Fascinating Facts about Clouds for Kids

Fascinating Facts about Clouds for Kids

Clouds are fascinating fluffy things floating in the sky. Most days when you look up, you see clouds of all shapes and sizes, some like cotton balls, some like snowmen or butterflies, some like long hair and many other figures that are limited only by your imagination. Have you ever wondered however what they made of, where they come from or go? Continue reading for all about clouds for kids.

Facts and Information About Clouds for Children

There are many different types of clouds that from due to different atmospheric conditions. Here are some essential facts about some of the most commonly seen types of clouds.

How Are Clouds Formed?

Clouds are extremely tiny droplets of water or ice that are so light that they appear to float in the air. When explaining cloud formation for kids, it’s important to give them a sense of what tiny droplets mean. If you have ever used your flashlight in the bathroom after a hot shower, you would see millions of tiny little droplets of water floating around in the air. These are similar to the droplets of water that make up clouds.

Clouds form when warm air closer to the ground that holds plenty of moisture in the form of water vapour rises up due to buoyancy. As the warm air rises higher into the atmosphere it expands due to lower pressure and cools. At one point when it’s cold enough the moisture in the air begins to condense into microscopic droplets of water around dust in the air. These droplets are so light that rising air currents are powerful enough to hold them in the air for a long time. When a large mass of air condenses, it takes the familiar appearance of a cloud. How high the clouds form, where they form and what type they are depends on factors such as the moisture content in the air, winds, vertical air currents and the amount of heat present in the ground.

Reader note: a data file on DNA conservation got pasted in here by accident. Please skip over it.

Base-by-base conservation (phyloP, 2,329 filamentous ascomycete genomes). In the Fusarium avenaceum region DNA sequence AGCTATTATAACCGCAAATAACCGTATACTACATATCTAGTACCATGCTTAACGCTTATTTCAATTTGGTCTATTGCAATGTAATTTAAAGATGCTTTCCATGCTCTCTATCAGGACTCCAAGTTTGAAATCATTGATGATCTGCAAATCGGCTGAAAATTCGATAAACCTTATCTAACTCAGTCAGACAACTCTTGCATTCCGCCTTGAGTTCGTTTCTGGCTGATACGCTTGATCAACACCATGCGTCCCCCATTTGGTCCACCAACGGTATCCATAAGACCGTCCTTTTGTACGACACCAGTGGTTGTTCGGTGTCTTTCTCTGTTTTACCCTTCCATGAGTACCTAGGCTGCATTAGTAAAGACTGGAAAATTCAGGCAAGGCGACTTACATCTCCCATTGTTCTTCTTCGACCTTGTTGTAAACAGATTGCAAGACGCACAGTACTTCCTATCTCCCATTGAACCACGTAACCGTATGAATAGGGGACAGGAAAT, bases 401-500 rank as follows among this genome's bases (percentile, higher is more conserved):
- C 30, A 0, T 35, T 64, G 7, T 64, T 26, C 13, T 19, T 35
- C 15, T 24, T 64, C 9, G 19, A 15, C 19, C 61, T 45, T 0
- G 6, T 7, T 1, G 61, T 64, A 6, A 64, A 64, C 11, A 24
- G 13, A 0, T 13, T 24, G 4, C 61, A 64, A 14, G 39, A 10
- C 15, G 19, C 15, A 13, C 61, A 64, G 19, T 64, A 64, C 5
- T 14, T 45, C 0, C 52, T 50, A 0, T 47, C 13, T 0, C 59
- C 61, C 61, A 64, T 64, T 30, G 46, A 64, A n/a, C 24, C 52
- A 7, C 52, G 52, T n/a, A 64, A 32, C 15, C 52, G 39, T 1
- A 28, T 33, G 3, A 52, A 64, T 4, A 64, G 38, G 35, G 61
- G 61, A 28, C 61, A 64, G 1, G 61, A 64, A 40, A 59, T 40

Why Are Clouds White?

When learning about clouds, one of the first questions that come up is why they are white. Clouds are white because they scatter sunlight in all directions and sunlight is white. In clouds that contain microscopic water droplets that are less densely packed, there’s enough light through scattering to illuminate the whole cloud. Rainclouds with bigger droplets of water scatter most of the light at the top and much of it doesn’t reach the bottom giving them a darker appearance below.

What Are The Different Types of Clouds?

Clouds can be mainly classified as low-level (0- 2000m), medium-level (2000-8000m), high-level (5000-12,000m) moderate- vertical clouds (0-3000) and clouds with vertical development. Here are examples of some of them:

1. Stratus Clouds

These are low-level clouds that form above ground to altitudes of 2000m. Stratus clouds are often seen as blankets of clouds covering the whole sky. They are more prominently seen in mountainous regions where they tend to form over valleys with the hills rising above them. One interesting stratus clouds for kids fact is although they rarely produce rain, their cousins- the nimbus clouds such as nimbostratus and stratocumulus can produce anywhere from heavy rains to a light drizzle.